A portrait of Barbara Ehrenreich’s unlikely bestseller Nickel and Dimed, an ‘undercover’ view of the working poor:
“Her experiences, however, have had a lasting effect on her own conscience. ‘I used to have a boyfriend who thought we should have a cleaner. I couldn’t explain why I was opposed to the idea – it just seemed emotional on my part. Then I did the job and I knew why I felt so uncomfortable with it. Do I still eat out? Yes, but remember: even in an expensive restaurant, where the waiters do well in tips, there are still the dishwashers and the other people in the background.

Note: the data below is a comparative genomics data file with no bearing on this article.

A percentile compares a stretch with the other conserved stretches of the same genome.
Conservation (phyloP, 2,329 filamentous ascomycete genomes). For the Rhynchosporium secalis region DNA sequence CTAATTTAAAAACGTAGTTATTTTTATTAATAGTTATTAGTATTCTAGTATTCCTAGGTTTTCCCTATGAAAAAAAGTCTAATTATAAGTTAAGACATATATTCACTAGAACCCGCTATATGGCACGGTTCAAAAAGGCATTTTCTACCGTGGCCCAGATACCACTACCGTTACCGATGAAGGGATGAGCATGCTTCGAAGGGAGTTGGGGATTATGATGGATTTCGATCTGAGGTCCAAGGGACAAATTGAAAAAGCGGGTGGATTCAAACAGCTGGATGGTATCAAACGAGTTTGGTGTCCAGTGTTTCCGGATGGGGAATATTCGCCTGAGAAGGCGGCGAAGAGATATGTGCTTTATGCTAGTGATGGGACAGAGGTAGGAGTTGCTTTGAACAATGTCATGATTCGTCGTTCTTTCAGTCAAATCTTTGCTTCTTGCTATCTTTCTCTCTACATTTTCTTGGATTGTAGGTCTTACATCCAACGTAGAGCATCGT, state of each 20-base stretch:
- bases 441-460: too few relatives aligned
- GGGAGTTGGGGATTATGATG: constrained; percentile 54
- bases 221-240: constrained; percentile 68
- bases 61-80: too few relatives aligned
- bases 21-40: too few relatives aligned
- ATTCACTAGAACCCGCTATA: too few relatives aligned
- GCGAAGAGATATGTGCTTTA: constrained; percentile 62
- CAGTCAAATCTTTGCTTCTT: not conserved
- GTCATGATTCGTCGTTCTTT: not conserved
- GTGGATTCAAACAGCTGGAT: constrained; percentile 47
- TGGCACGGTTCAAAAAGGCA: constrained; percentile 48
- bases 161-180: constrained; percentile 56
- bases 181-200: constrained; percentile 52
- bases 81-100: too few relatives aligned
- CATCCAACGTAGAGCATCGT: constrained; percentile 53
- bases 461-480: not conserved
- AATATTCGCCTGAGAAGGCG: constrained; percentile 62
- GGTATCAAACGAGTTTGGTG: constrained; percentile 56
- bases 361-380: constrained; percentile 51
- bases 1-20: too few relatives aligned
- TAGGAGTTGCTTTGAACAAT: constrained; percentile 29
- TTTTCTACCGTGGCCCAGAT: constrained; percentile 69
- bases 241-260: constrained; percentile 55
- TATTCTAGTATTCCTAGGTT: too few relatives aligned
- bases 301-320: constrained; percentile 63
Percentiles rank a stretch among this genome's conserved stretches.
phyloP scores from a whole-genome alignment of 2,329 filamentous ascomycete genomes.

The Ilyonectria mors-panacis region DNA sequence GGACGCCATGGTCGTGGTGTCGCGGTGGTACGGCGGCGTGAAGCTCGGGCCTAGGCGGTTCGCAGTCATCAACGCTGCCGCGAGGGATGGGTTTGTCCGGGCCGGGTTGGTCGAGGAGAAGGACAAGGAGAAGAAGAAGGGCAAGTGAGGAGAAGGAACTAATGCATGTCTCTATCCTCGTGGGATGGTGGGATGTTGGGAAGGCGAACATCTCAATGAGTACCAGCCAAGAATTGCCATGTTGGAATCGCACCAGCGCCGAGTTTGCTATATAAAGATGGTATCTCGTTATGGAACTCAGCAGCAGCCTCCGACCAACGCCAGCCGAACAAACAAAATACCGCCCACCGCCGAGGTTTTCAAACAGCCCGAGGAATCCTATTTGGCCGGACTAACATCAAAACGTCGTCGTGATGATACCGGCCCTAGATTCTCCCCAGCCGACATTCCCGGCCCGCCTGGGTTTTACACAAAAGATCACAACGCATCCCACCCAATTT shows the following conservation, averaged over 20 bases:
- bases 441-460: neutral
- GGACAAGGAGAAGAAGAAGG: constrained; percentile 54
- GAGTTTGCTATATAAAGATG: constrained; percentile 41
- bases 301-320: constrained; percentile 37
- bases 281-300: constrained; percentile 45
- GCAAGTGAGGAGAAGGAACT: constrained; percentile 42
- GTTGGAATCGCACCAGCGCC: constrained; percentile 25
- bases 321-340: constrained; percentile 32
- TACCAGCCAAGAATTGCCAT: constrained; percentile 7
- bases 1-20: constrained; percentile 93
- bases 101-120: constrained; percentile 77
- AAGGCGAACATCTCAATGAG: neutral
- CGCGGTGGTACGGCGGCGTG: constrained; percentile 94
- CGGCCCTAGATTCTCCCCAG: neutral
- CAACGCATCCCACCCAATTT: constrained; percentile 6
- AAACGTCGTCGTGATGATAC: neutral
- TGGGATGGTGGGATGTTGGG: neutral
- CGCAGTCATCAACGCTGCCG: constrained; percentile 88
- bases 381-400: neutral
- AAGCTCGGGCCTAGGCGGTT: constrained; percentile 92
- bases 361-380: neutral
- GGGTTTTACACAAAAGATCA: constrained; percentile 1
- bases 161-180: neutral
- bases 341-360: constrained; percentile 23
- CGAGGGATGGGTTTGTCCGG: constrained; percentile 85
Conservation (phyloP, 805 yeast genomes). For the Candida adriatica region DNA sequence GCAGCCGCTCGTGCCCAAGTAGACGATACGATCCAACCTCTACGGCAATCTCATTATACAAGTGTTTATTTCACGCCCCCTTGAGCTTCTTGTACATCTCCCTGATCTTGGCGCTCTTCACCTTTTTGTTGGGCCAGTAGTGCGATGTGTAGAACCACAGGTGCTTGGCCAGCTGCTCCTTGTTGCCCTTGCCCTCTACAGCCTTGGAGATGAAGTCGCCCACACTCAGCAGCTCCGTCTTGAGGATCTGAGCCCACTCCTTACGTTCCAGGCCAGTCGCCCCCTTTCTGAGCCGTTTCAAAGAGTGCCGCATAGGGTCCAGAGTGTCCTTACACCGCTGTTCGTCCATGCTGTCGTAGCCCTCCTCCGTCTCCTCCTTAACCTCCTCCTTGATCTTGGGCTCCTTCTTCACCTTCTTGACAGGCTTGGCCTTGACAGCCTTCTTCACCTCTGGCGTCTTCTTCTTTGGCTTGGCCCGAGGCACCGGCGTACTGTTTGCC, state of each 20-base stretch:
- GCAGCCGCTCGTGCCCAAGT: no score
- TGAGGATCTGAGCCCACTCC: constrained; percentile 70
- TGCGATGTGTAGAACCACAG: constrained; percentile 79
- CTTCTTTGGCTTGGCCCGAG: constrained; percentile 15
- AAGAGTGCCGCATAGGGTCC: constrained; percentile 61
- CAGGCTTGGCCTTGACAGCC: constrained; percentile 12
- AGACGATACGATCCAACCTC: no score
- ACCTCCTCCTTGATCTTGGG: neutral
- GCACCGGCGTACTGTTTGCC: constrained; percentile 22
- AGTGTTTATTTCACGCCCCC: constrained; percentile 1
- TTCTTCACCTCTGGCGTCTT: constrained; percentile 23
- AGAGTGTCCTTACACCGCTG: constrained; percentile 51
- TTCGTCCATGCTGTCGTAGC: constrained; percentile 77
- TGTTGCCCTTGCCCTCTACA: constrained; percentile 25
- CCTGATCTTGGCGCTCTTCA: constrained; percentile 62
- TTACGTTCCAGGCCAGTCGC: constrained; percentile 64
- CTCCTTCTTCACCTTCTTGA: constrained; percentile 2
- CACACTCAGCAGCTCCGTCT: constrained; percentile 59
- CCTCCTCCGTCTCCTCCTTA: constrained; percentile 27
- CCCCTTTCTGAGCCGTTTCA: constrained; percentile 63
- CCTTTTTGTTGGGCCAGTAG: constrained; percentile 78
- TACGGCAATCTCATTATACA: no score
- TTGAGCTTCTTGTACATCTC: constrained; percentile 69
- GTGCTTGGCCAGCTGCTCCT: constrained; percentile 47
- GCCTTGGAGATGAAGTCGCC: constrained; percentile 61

‘My perception really has changed. Now, when I see a woman behind the counter in a convenience store, I have so many questions. How long has she been on her feet? What does she get paid? Who does she go home to?’ ” Guardian UK Books [via Walker]